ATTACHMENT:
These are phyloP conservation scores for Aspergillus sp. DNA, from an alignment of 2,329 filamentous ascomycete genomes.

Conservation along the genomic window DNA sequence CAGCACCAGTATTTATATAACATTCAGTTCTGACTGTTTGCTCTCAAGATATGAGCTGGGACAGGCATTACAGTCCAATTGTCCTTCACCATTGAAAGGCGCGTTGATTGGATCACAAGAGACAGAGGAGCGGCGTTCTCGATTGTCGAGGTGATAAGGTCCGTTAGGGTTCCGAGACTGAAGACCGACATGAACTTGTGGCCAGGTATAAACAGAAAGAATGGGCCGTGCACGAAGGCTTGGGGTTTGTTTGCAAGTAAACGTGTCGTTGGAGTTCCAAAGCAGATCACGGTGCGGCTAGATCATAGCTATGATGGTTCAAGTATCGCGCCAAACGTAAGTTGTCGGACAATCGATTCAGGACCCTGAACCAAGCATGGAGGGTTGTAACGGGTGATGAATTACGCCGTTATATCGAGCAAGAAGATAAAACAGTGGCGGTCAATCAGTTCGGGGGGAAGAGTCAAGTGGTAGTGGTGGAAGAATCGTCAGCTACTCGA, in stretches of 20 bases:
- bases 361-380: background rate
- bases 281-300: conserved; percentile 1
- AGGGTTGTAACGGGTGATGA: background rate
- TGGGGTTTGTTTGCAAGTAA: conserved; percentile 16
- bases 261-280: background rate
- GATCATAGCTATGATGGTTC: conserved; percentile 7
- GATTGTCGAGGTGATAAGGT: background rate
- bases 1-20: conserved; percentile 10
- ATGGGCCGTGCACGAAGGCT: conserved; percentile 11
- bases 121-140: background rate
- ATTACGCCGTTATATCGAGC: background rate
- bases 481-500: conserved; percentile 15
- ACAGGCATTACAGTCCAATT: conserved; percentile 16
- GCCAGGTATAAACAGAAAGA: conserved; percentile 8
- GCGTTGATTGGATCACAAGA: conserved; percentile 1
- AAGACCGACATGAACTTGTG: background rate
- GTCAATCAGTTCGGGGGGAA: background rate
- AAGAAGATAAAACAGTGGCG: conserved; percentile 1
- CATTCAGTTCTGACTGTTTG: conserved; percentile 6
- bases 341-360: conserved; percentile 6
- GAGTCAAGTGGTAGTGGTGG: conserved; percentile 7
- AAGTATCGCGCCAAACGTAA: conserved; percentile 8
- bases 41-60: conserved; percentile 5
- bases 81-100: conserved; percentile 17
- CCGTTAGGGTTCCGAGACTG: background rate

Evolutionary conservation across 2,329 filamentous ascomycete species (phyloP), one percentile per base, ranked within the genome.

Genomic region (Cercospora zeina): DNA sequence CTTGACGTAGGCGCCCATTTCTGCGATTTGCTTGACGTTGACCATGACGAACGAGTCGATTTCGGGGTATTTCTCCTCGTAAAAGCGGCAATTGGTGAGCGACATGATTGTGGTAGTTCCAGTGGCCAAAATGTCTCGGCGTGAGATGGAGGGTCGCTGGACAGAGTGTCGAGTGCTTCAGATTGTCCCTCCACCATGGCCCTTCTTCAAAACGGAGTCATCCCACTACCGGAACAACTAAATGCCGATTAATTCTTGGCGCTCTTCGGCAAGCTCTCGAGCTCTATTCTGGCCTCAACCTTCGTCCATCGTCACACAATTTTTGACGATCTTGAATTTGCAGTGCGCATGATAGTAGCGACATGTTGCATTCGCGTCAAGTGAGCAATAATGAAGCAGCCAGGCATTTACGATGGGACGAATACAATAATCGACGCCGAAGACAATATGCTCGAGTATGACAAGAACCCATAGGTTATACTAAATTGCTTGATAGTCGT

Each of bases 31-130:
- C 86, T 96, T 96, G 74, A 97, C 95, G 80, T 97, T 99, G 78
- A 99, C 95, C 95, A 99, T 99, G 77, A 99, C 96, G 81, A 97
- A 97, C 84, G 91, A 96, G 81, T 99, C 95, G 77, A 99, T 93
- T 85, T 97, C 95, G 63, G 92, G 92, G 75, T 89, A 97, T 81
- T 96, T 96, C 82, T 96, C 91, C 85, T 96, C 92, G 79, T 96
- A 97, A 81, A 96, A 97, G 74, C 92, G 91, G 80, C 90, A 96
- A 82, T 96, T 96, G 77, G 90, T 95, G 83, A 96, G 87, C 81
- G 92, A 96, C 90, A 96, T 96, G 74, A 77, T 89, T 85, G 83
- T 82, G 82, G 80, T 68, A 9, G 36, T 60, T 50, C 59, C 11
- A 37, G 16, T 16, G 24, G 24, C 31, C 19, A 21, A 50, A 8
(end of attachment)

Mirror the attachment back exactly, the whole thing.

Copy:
These are phyloP conservation scores for Aspergillus sp. DNA, from an alignment of 2,329 filamentous ascomycete genomes.

Conservation along the genomic window DNA sequence CAGCACCAGTATTTATATAACATTCAGTTCTGACTGTTTGCTCTCAAGATATGAGCTGGGACAGGCATTACAGTCCAATTGTCCTTCACCATTGAAAGGCGCGTTGATTGGATCACAAGAGACAGAGGAGCGGCGTTCTCGATTGTCGAGGTGATAAGGTCCGTTAGGGTTCCGAGACTGAAGACCGACATGAACTTGTGGCCAGGTATAAACAGAAAGAATGGGCCGTGCACGAAGGCTTGGGGTTTGTTTGCAAGTAAACGTGTCGTTGGAGTTCCAAAGCAGATCACGGTGCGGCTAGATCATAGCTATGATGGTTCAAGTATCGCGCCAAACGTAAGTTGTCGGACAATCGATTCAGGACCCTGAACCAAGCATGGAGGGTTGTAACGGGTGATGAATTACGCCGTTATATCGAGCAAGAAGATAAAACAGTGGCGGTCAATCAGTTCGGGGGGAAGAGTCAAGTGGTAGTGGTGGAAGAATCGTCAGCTACTCGA, in stretches of 20 bases:
- bases 361-380: background rate
- bases 281-300: conserved; percentile 1
- AGGGTTGTAACGGGTGATGA: background rate
- TGGGGTTTGTTTGCAAGTAA: conserved; percentile 16
- bases 261-280: background rate
- GATCATAGCTATGATGGTTC: conserved; percentile 7
- GATTGTCGAGGTGATAAGGT: background rate
- bases 1-20: conserved; percentile 10
- ATGGGCCGTGCACGAAGGCT: conserved; percentile 11
- bases 121-140: background rate
- ATTACGCCGTTATATCGAGC: background rate
- bases 481-500: conserved; percentile 15
- ACAGGCATTACAGTCCAATT: conserved; percentile 16
- GCCAGGTATAAACAGAAAGA: conserved; percentile 8
- GCGTTGATTGGATCACAAGA: conserved; percentile 1
- AAGACCGACATGAACTTGTG: background rate
- GTCAATCAGTTCGGGGGGAA: background rate
- AAGAAGATAAAACAGTGGCG: conserved; percentile 1
- CATTCAGTTCTGACTGTTTG: conserved; percentile 6
- bases 341-360: conserved; percentile 6
- GAGTCAAGTGGTAGTGGTGG: conserved; percentile 7
- AAGTATCGCGCCAAACGTAA: conserved; percentile 8
- bases 41-60: conserved; percentile 5
- bases 81-100: conserved; percentile 17
- CCGTTAGGGTTCCGAGACTG: background rate

Evolutionary conservation across 2,329 filamentous ascomycete species (phyloP), one percentile per base, ranked within the genome.

Genomic region (Cercospora zeina): DNA sequence CTTGACGTAGGCGCCCATTTCTGCGATTTGCTTGACGTTGACCATGACGAACGAGTCGATTTCGGGGTATTTCTCCTCGTAAAAGCGGCAATTGGTGAGCGACATGATTGTGGTAGTTCCAGTGGCCAAAATGTCTCGGCGTGAGATGGAGGGTCGCTGGACAGAGTGTCGAGTGCTTCAGATTGTCCCTCCACCATGGCCCTTCTTCAAAACGGAGTCATCCCACTACCGGAACAACTAAATGCCGATTAATTCTTGGCGCTCTTCGGCAAGCTCTCGAGCTCTATTCTGGCCTCAACCTTCGTCCATCGTCACACAATTTTTGACGATCTTGAATTTGCAGTGCGCATGATAGTAGCGACATGTTGCATTCGCGTCAAGTGAGCAATAATGAAGCAGCCAGGCATTTACGATGGGACGAATACAATAATCGACGCCGAAGACAATATGCTCGAGTATGACAAGAACCCATAGGTTATACTAAATTGCTTGATAGTCGT

Each of bases 31-130:
- C 86, T 96, T 96, G 74, A 97, C 95, G 80, T 97, T 99, G 78
- A 99, C 95, C 95, A 99, T 99, G 77, A 99, C 96, G 81, A 97
- A 97, C 84, G 91, A 96, G 81, T 99, C 95, G 77, A 99, T 93
- T 85, T 97, C 95, G 63, G 92, G 92, G 75, T 89, A 97, T 81
- T 96, T 96, C 82, T 96, C 91, C 85, T 96, C 92, G 79, T 96
- A 97, A 81, A 96, A 97, G 74, C 92, G 91, G 80, C 90, A 96
- A 82, T 96, T 96, G 77, G 90, T 95, G 83, A 96, G 87, C 81
- G 92, A 96, C 90, A 96, T 96, G 74, A 77, T 89, T 85, G 83
- T 82, G 82, G 80, T 68, A 9, G 36, T 60, T 50, C 59, C 11
- A 37, G 16, T 16, G 24, G 24, C 31, C 19, A 21, A 50, A 8